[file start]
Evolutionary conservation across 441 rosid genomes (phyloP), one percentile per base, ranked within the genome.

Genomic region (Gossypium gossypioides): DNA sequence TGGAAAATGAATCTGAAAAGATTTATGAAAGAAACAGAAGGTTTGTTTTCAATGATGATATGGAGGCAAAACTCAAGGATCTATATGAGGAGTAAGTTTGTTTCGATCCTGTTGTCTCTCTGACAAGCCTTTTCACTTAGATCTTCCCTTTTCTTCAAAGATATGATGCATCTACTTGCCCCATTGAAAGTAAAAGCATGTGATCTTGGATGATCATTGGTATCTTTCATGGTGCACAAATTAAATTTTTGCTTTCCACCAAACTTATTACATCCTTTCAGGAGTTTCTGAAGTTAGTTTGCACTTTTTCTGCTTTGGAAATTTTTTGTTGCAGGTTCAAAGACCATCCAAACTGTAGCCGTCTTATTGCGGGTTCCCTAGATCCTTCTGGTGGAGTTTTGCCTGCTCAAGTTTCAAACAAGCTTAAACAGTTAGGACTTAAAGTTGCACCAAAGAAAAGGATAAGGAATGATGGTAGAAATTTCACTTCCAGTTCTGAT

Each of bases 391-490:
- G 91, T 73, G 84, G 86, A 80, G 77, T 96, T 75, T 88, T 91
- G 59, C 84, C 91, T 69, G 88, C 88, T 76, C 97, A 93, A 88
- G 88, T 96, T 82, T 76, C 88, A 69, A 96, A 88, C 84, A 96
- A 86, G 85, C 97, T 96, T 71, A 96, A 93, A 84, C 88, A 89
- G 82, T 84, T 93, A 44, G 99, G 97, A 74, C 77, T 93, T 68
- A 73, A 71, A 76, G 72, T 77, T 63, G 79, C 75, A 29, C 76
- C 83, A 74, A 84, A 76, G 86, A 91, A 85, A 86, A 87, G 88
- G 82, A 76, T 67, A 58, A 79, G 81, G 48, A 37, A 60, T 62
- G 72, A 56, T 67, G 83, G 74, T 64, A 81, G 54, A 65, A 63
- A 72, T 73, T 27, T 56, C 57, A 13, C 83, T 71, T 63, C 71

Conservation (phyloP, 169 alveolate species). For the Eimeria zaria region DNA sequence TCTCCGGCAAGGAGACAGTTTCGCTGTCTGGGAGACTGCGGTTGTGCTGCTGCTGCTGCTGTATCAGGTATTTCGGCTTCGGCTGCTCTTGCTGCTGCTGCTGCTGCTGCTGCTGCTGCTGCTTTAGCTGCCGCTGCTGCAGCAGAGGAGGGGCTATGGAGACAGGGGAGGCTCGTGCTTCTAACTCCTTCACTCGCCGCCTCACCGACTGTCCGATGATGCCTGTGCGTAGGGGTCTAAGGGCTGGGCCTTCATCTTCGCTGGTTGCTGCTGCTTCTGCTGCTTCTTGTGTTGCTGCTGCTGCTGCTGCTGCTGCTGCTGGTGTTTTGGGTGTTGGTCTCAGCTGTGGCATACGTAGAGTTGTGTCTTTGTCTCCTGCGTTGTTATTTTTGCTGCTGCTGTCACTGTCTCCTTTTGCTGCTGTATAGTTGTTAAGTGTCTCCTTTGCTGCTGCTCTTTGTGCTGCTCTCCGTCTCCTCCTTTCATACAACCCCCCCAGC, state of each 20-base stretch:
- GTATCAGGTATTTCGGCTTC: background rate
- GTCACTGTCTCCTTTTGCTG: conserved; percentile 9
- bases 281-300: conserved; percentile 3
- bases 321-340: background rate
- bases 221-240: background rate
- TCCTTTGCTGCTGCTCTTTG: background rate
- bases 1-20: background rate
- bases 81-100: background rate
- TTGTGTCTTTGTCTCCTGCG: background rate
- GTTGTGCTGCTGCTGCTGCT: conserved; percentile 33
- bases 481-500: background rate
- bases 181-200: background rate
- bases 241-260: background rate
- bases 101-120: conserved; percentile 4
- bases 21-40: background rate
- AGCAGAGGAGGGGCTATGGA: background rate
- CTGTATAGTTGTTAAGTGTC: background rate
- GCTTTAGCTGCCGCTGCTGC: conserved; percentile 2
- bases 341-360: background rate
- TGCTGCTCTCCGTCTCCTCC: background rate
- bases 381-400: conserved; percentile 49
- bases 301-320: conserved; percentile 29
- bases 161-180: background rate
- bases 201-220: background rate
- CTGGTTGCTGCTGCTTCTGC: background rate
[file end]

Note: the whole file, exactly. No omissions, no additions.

Evolutionary conservation across 441 rosid genomes (phyloP), one percentile per base, ranked within the genome.

Genomic region (Gossypium gossypioides): DNA sequence TGGAAAATGAATCTGAAAAGATTTATGAAAGAAACAGAAGGTTTGTTTTCAATGATGATATGGAGGCAAAACTCAAGGATCTATATGAGGAGTAAGTTTGTTTCGATCCTGTTGTCTCTCTGACAAGCCTTTTCACTTAGATCTTCCCTTTTCTTCAAAGATATGATGCATCTACTTGCCCCATTGAAAGTAAAAGCATGTGATCTTGGATGATCATTGGTATCTTTCATGGTGCACAAATTAAATTTTTGCTTTCCACCAAACTTATTACATCCTTTCAGGAGTTTCTGAAGTTAGTTTGCACTTTTTCTGCTTTGGAAATTTTTTGTTGCAGGTTCAAAGACCATCCAAACTGTAGCCGTCTTATTGCGGGTTCCCTAGATCCTTCTGGTGGAGTTTTGCCTGCTCAAGTTTCAAACAAGCTTAAACAGTTAGGACTTAAAGTTGCACCAAAGAAAAGGATAAGGAATGATGGTAGAAATTTCACTTCCAGTTCTGAT

Each of bases 391-490:
- G 91, T 73, G 84, G 86, A 80, G 77, T 96, T 75, T 88, T 91
- G 59, C 84, C 91, T 69, G 88, C 88, T 76, C 97, A 93, A 88
- G 88, T 96, T 82, T 76, C 88, A 69, A 96, A 88, C 84, A 96
- A 86, G 85, C 97, T 96, T 71, A 96, A 93, A 84, C 88, A 89
- G 82, T 84, T 93, A 44, G 99, G 97, A 74, C 77, T 93, T 68
- A 73, A 71, A 76, G 72, T 77, T 63, G 79, C 75, A 29, C 76
- C 83, A 74, A 84, A 76, G 86, A 91, A 85, A 86, A 87, G 88
- G 82, A 76, T 67, A 58, A 79, G 81, G 48, A 37, A 60, T 62
- G 72, A 56, T 67, G 83, G 74, T 64, A 81, G 54, A 65, A 63
- A 72, T 73, T 27, T 56, C 57, A 13, C 83, T 71, T 63, C 71

Conservation (phyloP, 169 alveolate species). For the Eimeria zaria region DNA sequence TCTCCGGCAAGGAGACAGTTTCGCTGTCTGGGAGACTGCGGTTGTGCTGCTGCTGCTGCTGTATCAGGTATTTCGGCTTCGGCTGCTCTTGCTGCTGCTGCTGCTGCTGCTGCTGCTGCTGCTTTAGCTGCCGCTGCTGCAGCAGAGGAGGGGCTATGGAGACAGGGGAGGCTCGTGCTTCTAACTCCTTCACTCGCCGCCTCACCGACTGTCCGATGATGCCTGTGCGTAGGGGTCTAAGGGCTGGGCCTTCATCTTCGCTGGTTGCTGCTGCTTCTGCTGCTTCTTGTGTTGCTGCTGCTGCTGCTGCTGCTGCTGCTGGTGTTTTGGGTGTTGGTCTCAGCTGTGGCATACGTAGAGTTGTGTCTTTGTCTCCTGCGTTGTTATTTTTGCTGCTGCTGTCACTGTCTCCTTTTGCTGCTGTATAGTTGTTAAGTGTCTCCTTTGCTGCTGCTCTTTGTGCTGCTCTCCGTCTCCTCCTTTCATACAACCCCCCCAGC, state of each 20-base stretch:
- GTATCAGGTATTTCGGCTTC: background rate
- GTCACTGTCTCCTTTTGCTG: conserved; percentile 9
- bases 281-300: conserved; percentile 3
- bases 321-340: background rate
- bases 221-240: background rate
- TCCTTTGCTGCTGCTCTTTG: background rate
- bases 1-20: background rate
- bases 81-100: background rate
- TTGTGTCTTTGTCTCCTGCG: background rate
- GTTGTGCTGCTGCTGCTGCT: conserved; percentile 33
- bases 481-500: background rate
- bases 181-200: background rate
- bases 241-260: background rate
- bases 101-120: conserved; percentile 4
- bases 21-40: background rate
- AGCAGAGGAGGGGCTATGGA: background rate
- CTGTATAGTTGTTAAGTGTC: background rate
- GCTTTAGCTGCCGCTGCTGC: conserved; percentile 2
- bases 341-360: background rate
- TGCTGCTCTCCGTCTCCTCC: background rate
- bases 381-400: conserved; percentile 49
- bases 301-320: conserved; percentile 29
- bases 161-180: background rate
- bases 201-220: background rate
- CTGGTTGCTGCTGCTTCTGC: background rate